The European Union’s (EU) €20 million “Protecting most vulnerable population from the COVID-19 pandemic in Libya” (“Salamati” = “My Safety”) programme provides coordinated support to Libyan authorities to respond to the COVID-19 pandemic in Libya. Working in partnership with the International Organization for Migration (IOM), the United Nations Children’s Fund (UNICEF) and the World Health Organization (WHO), the EU’s COVID-19 response programme is expected to reach 4.8 million people across Libya.
Since the first COVID-19 cases in Libya in early 2020, more than 133,000 cases have been confirmed and 2,180 died as a result of COVID-19 infection. Due to low testing capacities, the World Health Organization expects actual numbers to be higher. The EU and the IOM, UNICEF and WHO have joined forces under a €20 million (LYD 33 million) programme to support the Libya authorities in its response to COVID-19 pandemic and the implementation of the preventive measures to control the spread of the pandemic.
“A global pandemic can only be tackled through global cooperation. The European Union is therefore working closely with countries and partner organizations around the world to foster protection measures and infection tracking, bring forward research in treatment and vaccines, and to make vaccines available and accessible for as many as possible. In Libya, the EU seeks to both support the national COVID-19 response and strengthen primary health care services, as the Libyan health system is suffering severe undersupplies and damages as a consequence of the longstanding conflict,” said the EU Ambassador to Libya, José Sabadell.
Funneled by the imperative of ‘Leaving no one behind’ and continued access to quality essential basic services for all, the “Salamati” programme works on improving national detection and surveillance mechanisms, boosting preventive measures and supporting Libya’s national health system. Through different, closely coordinated interventions, IOM, UNICEF and WHO are expected to reach about 4.8 million people in their COVID-19 prevention and response, including those in hard-to-reach areas and most vulnerable ones.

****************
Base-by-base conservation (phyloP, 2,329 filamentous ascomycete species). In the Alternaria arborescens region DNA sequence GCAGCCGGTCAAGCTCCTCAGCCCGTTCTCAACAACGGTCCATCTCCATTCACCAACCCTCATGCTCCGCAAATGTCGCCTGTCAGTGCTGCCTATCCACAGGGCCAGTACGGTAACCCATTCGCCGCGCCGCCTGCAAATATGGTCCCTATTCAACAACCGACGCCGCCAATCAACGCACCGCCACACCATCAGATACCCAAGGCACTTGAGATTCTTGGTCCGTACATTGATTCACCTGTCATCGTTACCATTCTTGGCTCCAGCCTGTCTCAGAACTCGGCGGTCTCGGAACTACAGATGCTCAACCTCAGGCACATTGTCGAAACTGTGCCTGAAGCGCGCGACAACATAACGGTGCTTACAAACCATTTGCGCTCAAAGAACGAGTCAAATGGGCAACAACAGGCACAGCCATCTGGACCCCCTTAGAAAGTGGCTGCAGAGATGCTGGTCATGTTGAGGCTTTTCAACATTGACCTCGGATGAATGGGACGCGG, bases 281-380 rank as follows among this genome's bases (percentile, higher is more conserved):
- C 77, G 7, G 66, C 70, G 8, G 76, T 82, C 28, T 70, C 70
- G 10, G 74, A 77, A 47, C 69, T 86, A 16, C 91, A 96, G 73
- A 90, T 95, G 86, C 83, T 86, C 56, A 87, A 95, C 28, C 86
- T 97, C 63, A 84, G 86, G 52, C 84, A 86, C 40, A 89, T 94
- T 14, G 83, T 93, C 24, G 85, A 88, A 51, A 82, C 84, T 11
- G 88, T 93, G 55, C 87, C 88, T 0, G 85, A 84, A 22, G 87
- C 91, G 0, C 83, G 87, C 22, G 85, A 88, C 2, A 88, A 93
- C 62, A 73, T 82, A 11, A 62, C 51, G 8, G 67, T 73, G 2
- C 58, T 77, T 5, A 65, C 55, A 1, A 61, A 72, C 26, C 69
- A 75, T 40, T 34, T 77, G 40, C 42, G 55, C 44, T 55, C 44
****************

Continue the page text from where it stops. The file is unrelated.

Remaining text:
“The past year has proved that global collaboration is inevitable to combat the pandemic. In Libya, together with our partners we work to scale up the national response, protect health workers on the front line as we coordinate to achieve our goal of equitable distribution of the COVID-19 vaccine,” said Dr. Badereddin Annajar, Director General of NCDC, Libya.
The WHO works closely with the Ministry of Health and the National Centre for Disease Control to support the country’s response to COVID-19. WHO has supported the development and implementation of the COVID-19 National Response Plan and provides technical support for key pillars including maintaining essential health services, training staff on the case management of COVID-19, expanding diagnostics capacity in laboratories, and strengthening rapid response teams. It has trained almost 1500 health care workers on different topics related to COVID-19. WHO has also worked to secure Libya’s participation in the COVAX Facility, a global initiative that will allow countries to purchase an agreed number of COVID-19 vaccines at a guaranteed price. The Organization is working with the national authorities on preparations for implementing the national vaccination plan.
The UNICEF worked intensively on increasing awareness among the local population about the Coronavirus and effective protection measures. This included, for example an awareness campaign in partnership with the University of Misrata, the Boy Scouts and Girl Guides Association of Libya, and the Libyan Association for Medical Students; and training on Infection, Prevention and Control (IPC) measures for staff members of the National Center for Disease Control (NCDC) in Tripoli. UNICEF rehabilitated four health facilities in the south under this grant and two are near completion.
The IOM conducted hygiene promotion and awareness-raising campaigns about COVID-19 in detention centres. Migrants in detention are exposed to poor ventilation and have very limited access to fresh air, light and safe water, leaving them vulnerable and more exposed to health risks associated with poor hygiene and diseases. IOM also conducted workshops to strengthen emergency preparedness and response to the COVID-19 pandemic for points of entry in Libya.
The EU’s “Protecting most vulnerable populations from the COVID-19 pandemic in Libya” (“Salamati” = “My Safety”) programme to support the Libyan national response to the COVID-19 pandemic is financed by the North of Africa window of the European Union’s Emergency Trust Fund for Africa (EUTF Africa). The €20 million programme is implemented by the World Health Organization, the International Organization for Migration and the United Nations Children’s Fund since August 2020.
See for more information also: https://ec.europa.eu/trustfundforafrica/region/libya-protecting-most-vulnerable-populations-covid-19-pandemic-libya_en.
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